I teach middle school technology and use PowerPoint in 5,6,7. I teach them how to do PowerPoint and have them use a subject in Math, SS, English and create a Powerpoint. I am looking for more extensive projects. In other words, I am tired of the same old PowerPoint.

Any new ideas?

Tags: PowerPoint, Technology

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I'd definitely have them make games and they'd practice a lot fo "content" and higher level thinking.... then the "publishing " component would definitely be playing the games..... See a whole slew of templates and games I've designed at http://eflclassroom.ning.com Hit Games and scroll down....

Powerpoint is one of those good news/bad news applications - it's easy to learn and use, but doesn't get you very far. (Also known as "low threshold, low ceiling"). I disagree with this and don't follow the common pooh ha arguement about ppt. I've gotten very far using it and it is precisely that easy ability to deconstruct and "learn" that is its power and high ceiling.

Here is the latest , BAAM. The flag version. I designed BAAM as a way to keep all kids interested in the game and not just the smart ones....

Lower your stress level by seeing what is already out there. Tammy Worcester (great workshop leader) has phenomenal books to look at and are worth the expense (no, I don't work for her) at http://www.tammyworcester.com/Tips/Products_Tammy_Worcester_Tech_Ti.... I have teachers in my bldgs. who have used her ideas in their classrooms and find her ideas very practical and useful. Also, I have some links on the right side of my blog to Rockingham County and a Tennessee school that my give you some ideas: http://ppsblogs.net/brianmckee.
I also commend Tammy Worcester's materials and suggestions. Saw her at a CUE (Computer Using Educators) conference in 2007 and was able to implement projects and ideas with my students as soon as I returned.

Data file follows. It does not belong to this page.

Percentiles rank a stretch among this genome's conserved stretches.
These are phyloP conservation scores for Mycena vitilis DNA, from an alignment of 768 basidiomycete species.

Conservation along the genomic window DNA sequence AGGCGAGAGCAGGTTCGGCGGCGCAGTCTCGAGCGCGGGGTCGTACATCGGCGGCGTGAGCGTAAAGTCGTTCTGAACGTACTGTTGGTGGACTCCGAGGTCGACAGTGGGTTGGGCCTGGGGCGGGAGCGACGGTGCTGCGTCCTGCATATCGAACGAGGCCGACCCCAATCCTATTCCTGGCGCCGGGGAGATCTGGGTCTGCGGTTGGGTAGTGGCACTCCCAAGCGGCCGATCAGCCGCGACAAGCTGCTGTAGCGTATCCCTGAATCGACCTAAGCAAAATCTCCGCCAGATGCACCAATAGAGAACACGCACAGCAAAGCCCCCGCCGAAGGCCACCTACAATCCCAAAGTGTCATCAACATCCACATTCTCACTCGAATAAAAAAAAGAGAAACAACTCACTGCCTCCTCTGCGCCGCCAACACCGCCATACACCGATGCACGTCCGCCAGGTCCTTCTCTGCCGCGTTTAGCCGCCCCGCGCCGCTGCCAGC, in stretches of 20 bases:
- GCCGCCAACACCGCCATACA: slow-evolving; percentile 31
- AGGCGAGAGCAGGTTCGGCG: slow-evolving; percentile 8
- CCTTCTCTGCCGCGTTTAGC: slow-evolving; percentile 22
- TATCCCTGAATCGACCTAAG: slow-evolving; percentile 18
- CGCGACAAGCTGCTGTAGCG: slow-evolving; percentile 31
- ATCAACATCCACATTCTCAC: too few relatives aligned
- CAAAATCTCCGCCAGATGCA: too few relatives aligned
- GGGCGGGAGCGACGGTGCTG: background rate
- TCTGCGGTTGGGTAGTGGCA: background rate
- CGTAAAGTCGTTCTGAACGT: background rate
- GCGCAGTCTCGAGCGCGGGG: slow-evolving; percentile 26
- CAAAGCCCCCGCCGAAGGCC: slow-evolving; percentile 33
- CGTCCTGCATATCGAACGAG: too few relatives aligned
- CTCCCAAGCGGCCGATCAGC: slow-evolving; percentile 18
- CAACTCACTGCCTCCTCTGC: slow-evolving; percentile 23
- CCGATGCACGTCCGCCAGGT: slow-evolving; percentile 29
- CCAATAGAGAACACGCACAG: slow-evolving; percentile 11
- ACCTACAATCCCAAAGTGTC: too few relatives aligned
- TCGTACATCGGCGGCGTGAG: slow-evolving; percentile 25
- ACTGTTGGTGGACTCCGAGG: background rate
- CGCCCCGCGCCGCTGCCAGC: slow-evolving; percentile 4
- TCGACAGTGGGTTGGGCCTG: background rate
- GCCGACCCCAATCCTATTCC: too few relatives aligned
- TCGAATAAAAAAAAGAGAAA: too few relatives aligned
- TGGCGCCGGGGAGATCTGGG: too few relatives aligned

I teach the same ages to do Windows Movie Maker - free on PCs. I think there is iMovie on Macs. You may want the kids to try that for projects.
PowerPoint has really gotten the raw deal when it comes to presentation tools. It has been over used quite a bit, but there are ways to make it come alive. I always let my students know up front that designs and colors schemes can add or take away from the ppt. I would suggest having your students create a nonlinear ppt. Start the students out with the first slide and create a home page so to speak. Then they will add buttons for links to other slides. Each slide should contain a button linked back to the home page or it should contain site navigation. Content that is interactive, audio, video, embed flash objects, will help the presentation come to life. Students can present their information by recording their voice directly onto the slide. Instead of using text, have the students use recordings. Students love hearing their voices. Also, the students create a short interactive quiz at the end of the show. The entire class spends about two days using rubrics to provide feedback about the project. Kids love it. They report back to me as well as the ppt project owner. Some Sample Projects